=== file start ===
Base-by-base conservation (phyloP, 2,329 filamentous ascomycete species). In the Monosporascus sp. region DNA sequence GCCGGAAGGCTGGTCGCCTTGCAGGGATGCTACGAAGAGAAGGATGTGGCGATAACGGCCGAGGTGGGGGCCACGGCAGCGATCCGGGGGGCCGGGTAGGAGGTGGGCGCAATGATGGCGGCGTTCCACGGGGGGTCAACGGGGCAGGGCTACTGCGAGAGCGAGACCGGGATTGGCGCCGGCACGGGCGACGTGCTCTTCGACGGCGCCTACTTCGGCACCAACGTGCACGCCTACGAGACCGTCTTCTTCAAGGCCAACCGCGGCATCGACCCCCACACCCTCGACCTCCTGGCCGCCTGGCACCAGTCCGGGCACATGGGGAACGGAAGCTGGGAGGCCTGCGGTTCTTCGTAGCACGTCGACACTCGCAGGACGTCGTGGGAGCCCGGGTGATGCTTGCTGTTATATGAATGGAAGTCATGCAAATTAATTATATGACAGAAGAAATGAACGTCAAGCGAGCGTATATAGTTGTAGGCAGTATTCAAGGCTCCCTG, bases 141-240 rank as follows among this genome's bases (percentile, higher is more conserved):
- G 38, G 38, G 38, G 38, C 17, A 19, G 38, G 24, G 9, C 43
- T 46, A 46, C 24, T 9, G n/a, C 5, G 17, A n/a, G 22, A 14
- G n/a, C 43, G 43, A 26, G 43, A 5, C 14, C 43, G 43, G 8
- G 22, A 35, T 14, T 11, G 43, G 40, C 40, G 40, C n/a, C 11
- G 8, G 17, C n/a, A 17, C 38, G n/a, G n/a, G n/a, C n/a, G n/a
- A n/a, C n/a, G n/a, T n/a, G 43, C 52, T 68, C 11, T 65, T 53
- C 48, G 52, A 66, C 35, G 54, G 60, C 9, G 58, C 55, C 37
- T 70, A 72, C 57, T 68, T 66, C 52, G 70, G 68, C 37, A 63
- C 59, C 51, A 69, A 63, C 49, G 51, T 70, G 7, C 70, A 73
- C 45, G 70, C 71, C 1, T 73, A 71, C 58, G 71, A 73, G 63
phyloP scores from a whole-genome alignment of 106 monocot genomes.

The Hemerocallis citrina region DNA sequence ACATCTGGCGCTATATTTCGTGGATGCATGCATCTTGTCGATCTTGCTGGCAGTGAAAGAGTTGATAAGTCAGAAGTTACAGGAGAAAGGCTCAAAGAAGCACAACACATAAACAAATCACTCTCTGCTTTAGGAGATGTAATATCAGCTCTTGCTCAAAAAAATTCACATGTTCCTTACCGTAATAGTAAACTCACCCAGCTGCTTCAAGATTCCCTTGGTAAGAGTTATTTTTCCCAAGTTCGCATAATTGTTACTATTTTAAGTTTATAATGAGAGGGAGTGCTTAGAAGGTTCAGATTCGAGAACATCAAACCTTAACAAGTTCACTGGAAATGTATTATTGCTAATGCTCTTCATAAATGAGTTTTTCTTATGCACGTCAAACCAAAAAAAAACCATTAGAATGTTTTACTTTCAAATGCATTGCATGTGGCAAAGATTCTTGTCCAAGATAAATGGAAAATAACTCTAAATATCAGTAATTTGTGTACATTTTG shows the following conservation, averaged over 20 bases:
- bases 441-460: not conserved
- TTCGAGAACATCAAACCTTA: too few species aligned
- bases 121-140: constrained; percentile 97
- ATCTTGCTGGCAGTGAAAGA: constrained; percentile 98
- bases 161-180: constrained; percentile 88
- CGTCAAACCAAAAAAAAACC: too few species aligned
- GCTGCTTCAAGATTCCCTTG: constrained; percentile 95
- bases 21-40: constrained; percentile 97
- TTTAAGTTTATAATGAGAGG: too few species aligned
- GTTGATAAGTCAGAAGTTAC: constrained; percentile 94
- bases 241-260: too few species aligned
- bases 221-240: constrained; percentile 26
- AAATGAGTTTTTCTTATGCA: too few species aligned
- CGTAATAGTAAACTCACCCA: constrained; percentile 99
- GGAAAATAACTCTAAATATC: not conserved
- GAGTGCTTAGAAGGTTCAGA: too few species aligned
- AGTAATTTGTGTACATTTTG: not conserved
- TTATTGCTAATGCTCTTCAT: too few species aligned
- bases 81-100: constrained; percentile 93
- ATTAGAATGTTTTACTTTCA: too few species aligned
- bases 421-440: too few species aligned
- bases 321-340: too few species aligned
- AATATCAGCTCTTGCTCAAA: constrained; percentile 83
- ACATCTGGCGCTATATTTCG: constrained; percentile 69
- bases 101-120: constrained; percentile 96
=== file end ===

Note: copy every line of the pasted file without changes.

Base-by-base conservation (phyloP, 2,329 filamentous ascomycete species). In the Monosporascus sp. region DNA sequence GCCGGAAGGCTGGTCGCCTTGCAGGGATGCTACGAAGAGAAGGATGTGGCGATAACGGCCGAGGTGGGGGCCACGGCAGCGATCCGGGGGGCCGGGTAGGAGGTGGGCGCAATGATGGCGGCGTTCCACGGGGGGTCAACGGGGCAGGGCTACTGCGAGAGCGAGACCGGGATTGGCGCCGGCACGGGCGACGTGCTCTTCGACGGCGCCTACTTCGGCACCAACGTGCACGCCTACGAGACCGTCTTCTTCAAGGCCAACCGCGGCATCGACCCCCACACCCTCGACCTCCTGGCCGCCTGGCACCAGTCCGGGCACATGGGGAACGGAAGCTGGGAGGCCTGCGGTTCTTCGTAGCACGTCGACACTCGCAGGACGTCGTGGGAGCCCGGGTGATGCTTGCTGTTATATGAATGGAAGTCATGCAAATTAATTATATGACAGAAGAAATGAACGTCAAGCGAGCGTATATAGTTGTAGGCAGTATTCAAGGCTCCCTG, bases 141-240 rank as follows among this genome's bases (percentile, higher is more conserved):
- G 38, G 38, G 38, G 38, C 17, A 19, G 38, G 24, G 9, C 43
- T 46, A 46, C 24, T 9, G n/a, C 5, G 17, A n/a, G 22, A 14
- G n/a, C 43, G 43, A 26, G 43, A 5, C 14, C 43, G 43, G 8
- G 22, A 35, T 14, T 11, G 43, G 40, C 40, G 40, C n/a, C 11
- G 8, G 17, C n/a, A 17, C 38, G n/a, G n/a, G n/a, C n/a, G n/a
- A n/a, C n/a, G n/a, T n/a, G 43, C 52, T 68, C 11, T 65, T 53
- C 48, G 52, A 66, C 35, G 54, G 60, C 9, G 58, C 55, C 37
- T 70, A 72, C 57, T 68, T 66, C 52, G 70, G 68, C 37, A 63
- C 59, C 51, A 69, A 63, C 49, G 51, T 70, G 7, C 70, A 73
- C 45, G 70, C 71, C 1, T 73, A 71, C 58, G 71, A 73, G 63
phyloP scores from a whole-genome alignment of 106 monocot genomes.

The Hemerocallis citrina region DNA sequence ACATCTGGCGCTATATTTCGTGGATGCATGCATCTTGTCGATCTTGCTGGCAGTGAAAGAGTTGATAAGTCAGAAGTTACAGGAGAAAGGCTCAAAGAAGCACAACACATAAACAAATCACTCTCTGCTTTAGGAGATGTAATATCAGCTCTTGCTCAAAAAAATTCACATGTTCCTTACCGTAATAGTAAACTCACCCAGCTGCTTCAAGATTCCCTTGGTAAGAGTTATTTTTCCCAAGTTCGCATAATTGTTACTATTTTAAGTTTATAATGAGAGGGAGTGCTTAGAAGGTTCAGATTCGAGAACATCAAACCTTAACAAGTTCACTGGAAATGTATTATTGCTAATGCTCTTCATAAATGAGTTTTTCTTATGCACGTCAAACCAAAAAAAAACCATTAGAATGTTTTACTTTCAAATGCATTGCATGTGGCAAAGATTCTTGTCCAAGATAAATGGAAAATAACTCTAAATATCAGTAATTTGTGTACATTTTG shows the following conservation, averaged over 20 bases:
- bases 441-460: not conserved
- TTCGAGAACATCAAACCTTA: too few species aligned
- bases 121-140: constrained; percentile 97
- ATCTTGCTGGCAGTGAAAGA: constrained; percentile 98
- bases 161-180: constrained; percentile 88
- CGTCAAACCAAAAAAAAACC: too few species aligned
- GCTGCTTCAAGATTCCCTTG: constrained; percentile 95
- bases 21-40: constrained; percentile 97
- TTTAAGTTTATAATGAGAGG: too few species aligned
- GTTGATAAGTCAGAAGTTAC: constrained; percentile 94
- bases 241-260: too few species aligned
- bases 221-240: constrained; percentile 26
- AAATGAGTTTTTCTTATGCA: too few species aligned
- CGTAATAGTAAACTCACCCA: constrained; percentile 99
- GGAAAATAACTCTAAATATC: not conserved
- GAGTGCTTAGAAGGTTCAGA: too few species aligned
- AGTAATTTGTGTACATTTTG: not conserved
- TTATTGCTAATGCTCTTCAT: too few species aligned
- bases 81-100: constrained; percentile 93
- ATTAGAATGTTTTACTTTCA: too few species aligned
- bases 421-440: too few species aligned
- bases 321-340: too few species aligned
- AATATCAGCTCTTGCTCAAA: constrained; percentile 83
- ACATCTGGCGCTATATTTCG: constrained; percentile 69
- bases 101-120: constrained; percentile 96